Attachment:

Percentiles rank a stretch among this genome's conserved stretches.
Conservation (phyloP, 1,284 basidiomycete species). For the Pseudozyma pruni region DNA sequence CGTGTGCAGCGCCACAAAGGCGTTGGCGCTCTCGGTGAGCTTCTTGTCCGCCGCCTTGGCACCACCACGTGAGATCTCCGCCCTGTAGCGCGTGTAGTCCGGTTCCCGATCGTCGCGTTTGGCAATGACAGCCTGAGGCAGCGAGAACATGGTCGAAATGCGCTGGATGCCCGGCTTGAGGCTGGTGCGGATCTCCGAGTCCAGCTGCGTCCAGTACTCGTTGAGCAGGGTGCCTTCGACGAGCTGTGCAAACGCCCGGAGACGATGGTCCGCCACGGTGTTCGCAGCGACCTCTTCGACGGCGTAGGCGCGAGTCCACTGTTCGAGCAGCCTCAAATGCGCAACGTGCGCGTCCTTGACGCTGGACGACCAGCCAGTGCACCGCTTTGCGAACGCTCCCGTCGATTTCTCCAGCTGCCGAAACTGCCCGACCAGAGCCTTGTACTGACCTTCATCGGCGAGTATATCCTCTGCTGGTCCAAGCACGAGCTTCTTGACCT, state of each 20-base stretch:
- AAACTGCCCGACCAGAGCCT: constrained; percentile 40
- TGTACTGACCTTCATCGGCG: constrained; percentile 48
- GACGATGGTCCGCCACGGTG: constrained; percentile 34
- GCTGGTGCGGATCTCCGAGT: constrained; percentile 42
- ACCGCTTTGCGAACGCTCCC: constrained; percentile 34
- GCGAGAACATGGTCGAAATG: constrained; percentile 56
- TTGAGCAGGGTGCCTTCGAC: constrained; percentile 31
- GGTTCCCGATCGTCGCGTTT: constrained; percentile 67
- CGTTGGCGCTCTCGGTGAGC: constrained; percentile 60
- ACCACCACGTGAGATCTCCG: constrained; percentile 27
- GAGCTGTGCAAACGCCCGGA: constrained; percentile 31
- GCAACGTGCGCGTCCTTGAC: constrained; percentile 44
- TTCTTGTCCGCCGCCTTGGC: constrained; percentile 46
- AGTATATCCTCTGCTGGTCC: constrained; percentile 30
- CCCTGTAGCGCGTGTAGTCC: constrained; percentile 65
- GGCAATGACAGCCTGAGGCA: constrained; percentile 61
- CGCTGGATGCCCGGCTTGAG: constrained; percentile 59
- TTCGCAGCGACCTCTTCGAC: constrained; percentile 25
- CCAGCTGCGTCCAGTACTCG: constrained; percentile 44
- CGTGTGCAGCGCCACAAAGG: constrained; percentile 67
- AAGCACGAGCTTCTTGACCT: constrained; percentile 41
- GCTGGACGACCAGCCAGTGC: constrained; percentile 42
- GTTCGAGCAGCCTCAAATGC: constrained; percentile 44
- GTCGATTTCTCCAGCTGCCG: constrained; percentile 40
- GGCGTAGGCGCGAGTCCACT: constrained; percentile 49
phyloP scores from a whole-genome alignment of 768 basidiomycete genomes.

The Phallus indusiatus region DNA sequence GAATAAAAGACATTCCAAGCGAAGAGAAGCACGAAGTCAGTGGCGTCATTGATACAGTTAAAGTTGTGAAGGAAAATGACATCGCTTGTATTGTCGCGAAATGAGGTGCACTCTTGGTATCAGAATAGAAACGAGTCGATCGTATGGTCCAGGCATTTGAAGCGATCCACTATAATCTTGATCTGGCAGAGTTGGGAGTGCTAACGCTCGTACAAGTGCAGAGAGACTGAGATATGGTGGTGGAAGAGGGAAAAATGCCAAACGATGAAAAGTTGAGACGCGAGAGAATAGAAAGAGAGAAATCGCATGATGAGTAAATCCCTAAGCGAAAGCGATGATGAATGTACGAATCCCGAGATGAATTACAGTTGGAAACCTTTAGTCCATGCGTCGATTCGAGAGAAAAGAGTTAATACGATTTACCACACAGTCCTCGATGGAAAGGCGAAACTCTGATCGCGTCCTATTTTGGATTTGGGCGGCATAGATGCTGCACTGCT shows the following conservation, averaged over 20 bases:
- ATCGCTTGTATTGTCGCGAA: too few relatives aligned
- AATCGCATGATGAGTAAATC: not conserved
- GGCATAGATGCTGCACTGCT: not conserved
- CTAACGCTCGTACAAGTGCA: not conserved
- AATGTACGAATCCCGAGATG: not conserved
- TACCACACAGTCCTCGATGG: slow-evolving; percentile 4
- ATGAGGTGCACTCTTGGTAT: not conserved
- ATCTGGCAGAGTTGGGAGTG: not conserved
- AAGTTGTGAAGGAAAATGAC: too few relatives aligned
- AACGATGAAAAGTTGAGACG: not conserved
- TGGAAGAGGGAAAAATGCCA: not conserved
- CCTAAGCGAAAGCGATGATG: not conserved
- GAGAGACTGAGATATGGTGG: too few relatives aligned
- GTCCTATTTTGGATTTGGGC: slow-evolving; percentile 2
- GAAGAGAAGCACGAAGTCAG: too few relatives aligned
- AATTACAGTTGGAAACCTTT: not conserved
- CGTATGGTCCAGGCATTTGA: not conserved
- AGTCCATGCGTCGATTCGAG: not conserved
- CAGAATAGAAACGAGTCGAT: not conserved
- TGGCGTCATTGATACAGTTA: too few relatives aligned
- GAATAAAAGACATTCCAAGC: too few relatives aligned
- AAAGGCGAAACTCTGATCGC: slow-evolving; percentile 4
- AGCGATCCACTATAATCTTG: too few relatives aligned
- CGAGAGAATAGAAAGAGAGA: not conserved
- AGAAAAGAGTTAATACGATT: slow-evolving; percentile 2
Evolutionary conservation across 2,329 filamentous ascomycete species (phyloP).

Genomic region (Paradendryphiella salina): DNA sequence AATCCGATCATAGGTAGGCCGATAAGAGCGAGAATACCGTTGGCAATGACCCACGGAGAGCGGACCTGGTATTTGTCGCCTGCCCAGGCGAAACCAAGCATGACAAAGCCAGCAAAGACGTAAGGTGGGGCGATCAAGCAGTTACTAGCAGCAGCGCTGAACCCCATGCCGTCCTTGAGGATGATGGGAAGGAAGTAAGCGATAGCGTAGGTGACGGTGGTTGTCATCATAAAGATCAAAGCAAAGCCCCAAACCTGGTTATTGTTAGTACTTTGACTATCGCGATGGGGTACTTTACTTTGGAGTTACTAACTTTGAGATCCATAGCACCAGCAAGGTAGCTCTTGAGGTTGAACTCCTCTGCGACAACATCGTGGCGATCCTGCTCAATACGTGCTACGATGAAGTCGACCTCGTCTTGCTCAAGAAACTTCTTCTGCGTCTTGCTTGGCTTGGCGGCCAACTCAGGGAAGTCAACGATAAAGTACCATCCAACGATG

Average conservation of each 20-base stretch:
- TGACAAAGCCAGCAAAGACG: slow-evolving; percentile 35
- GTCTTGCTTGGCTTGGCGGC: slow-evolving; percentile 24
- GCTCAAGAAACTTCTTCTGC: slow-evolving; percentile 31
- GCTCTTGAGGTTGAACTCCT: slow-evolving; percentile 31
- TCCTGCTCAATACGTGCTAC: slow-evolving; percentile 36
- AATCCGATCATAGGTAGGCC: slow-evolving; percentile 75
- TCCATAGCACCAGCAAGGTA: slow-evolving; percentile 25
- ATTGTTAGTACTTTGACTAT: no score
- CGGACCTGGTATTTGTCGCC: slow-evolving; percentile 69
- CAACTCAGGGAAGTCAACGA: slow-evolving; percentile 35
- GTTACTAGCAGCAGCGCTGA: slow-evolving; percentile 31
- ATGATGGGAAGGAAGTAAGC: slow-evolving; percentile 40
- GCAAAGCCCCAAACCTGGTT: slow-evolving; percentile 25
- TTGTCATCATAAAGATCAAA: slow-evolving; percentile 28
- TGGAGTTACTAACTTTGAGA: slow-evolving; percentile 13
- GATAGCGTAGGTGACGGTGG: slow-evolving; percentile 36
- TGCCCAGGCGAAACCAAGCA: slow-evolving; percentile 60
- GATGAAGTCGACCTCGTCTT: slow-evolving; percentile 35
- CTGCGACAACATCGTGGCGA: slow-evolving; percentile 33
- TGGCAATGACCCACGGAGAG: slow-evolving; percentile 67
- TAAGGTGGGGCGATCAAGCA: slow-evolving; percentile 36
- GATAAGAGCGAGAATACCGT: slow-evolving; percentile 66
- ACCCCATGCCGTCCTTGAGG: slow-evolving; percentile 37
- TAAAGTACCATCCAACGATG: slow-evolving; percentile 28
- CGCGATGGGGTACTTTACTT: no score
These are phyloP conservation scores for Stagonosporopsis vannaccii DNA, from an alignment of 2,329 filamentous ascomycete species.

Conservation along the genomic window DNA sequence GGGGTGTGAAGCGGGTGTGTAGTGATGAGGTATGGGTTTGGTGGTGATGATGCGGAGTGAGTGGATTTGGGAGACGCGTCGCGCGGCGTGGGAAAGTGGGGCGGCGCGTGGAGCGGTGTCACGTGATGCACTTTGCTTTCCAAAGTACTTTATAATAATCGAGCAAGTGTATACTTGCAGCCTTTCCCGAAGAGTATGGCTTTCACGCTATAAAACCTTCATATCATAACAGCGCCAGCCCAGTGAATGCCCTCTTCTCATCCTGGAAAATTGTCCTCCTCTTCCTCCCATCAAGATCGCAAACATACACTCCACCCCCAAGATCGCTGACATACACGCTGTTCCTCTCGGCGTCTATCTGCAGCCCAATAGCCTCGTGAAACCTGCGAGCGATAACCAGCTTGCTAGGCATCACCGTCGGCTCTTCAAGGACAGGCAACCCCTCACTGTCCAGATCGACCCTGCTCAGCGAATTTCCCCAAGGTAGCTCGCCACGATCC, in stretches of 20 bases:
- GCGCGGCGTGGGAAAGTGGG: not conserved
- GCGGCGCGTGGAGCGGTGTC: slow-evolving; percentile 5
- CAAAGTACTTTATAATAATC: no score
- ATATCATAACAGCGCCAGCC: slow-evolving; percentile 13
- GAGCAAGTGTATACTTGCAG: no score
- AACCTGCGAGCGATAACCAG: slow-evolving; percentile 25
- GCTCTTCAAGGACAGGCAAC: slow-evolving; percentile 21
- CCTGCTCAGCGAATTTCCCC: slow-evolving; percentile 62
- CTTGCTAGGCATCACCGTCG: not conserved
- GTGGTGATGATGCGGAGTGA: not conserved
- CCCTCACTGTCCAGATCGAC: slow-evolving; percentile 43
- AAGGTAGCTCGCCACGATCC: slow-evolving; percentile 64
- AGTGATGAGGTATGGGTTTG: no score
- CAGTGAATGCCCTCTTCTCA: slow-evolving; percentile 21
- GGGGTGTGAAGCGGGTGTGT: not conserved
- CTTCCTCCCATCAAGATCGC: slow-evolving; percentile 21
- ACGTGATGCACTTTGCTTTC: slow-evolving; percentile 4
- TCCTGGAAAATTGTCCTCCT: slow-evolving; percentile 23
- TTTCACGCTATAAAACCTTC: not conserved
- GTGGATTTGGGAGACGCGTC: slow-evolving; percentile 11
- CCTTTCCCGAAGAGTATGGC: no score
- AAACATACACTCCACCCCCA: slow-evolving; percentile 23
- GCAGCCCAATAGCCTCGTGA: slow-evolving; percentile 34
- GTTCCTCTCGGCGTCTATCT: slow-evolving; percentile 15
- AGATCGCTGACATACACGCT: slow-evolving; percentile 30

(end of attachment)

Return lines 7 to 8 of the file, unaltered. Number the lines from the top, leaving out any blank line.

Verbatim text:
- ACCGCTTTGCGAACGCTCCC: constrained; percentile 34
- GCGAGAACATGGTCGAAATG: constrained; percentile 56